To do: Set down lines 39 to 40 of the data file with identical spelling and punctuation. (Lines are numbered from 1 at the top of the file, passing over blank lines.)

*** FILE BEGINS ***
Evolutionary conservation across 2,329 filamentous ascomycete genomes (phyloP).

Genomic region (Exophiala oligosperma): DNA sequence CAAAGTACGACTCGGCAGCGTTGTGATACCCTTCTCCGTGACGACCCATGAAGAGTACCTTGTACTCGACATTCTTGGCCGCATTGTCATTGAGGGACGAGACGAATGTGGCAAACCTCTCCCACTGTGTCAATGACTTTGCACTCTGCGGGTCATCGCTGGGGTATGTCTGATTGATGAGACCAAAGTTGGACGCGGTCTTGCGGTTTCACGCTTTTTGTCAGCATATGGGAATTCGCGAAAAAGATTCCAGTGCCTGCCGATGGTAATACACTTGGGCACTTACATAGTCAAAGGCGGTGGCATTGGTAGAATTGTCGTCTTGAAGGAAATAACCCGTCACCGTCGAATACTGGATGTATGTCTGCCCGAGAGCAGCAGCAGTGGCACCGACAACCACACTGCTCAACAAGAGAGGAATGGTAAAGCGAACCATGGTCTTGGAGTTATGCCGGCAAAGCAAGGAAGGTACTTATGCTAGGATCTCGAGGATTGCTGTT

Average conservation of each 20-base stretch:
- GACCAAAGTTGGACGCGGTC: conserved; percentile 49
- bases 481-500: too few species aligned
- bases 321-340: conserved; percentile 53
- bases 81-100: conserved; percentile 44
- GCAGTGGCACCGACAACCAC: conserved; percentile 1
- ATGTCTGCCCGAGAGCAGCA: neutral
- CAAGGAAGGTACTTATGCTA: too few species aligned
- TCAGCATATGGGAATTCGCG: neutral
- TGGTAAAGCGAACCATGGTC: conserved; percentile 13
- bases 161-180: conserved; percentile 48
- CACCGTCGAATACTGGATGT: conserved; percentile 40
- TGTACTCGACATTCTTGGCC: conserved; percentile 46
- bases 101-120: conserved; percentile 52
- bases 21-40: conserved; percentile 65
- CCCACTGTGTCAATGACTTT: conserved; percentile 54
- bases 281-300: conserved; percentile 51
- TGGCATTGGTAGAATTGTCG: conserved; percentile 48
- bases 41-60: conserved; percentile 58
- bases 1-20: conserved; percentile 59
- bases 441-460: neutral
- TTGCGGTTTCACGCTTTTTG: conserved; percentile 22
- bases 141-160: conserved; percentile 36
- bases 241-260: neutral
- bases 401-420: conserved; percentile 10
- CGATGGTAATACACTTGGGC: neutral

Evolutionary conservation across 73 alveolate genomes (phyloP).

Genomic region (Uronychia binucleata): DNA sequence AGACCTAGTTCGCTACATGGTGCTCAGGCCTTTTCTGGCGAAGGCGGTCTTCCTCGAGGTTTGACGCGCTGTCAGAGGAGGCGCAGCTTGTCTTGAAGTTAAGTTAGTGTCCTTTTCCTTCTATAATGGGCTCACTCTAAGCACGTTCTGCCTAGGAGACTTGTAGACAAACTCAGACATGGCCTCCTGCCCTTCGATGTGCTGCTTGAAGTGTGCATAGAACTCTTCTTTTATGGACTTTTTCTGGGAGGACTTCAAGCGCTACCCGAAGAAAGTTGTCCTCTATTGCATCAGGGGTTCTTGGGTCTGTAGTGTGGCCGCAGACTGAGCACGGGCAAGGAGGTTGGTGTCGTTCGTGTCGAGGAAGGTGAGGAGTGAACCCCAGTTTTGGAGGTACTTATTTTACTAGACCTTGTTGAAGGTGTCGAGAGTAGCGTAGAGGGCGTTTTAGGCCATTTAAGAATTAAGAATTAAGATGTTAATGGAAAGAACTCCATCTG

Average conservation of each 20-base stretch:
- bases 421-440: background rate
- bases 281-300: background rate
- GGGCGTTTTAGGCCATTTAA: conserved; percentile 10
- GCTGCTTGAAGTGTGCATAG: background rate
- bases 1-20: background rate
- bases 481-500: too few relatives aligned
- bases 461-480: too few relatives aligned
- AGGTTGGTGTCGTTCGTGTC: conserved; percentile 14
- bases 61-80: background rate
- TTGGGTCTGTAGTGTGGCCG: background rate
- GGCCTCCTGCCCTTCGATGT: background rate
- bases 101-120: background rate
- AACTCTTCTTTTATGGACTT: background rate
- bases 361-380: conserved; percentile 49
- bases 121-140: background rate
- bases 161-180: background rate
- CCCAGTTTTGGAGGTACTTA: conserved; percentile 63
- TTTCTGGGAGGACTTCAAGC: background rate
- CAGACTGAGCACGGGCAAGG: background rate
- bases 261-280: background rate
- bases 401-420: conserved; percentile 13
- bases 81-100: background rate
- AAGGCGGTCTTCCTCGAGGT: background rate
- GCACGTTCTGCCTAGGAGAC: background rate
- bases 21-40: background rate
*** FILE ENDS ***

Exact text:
- AGGTTGGTGTCGTTCGTGTC: conserved; percentile 14
- bases 61-80: background rate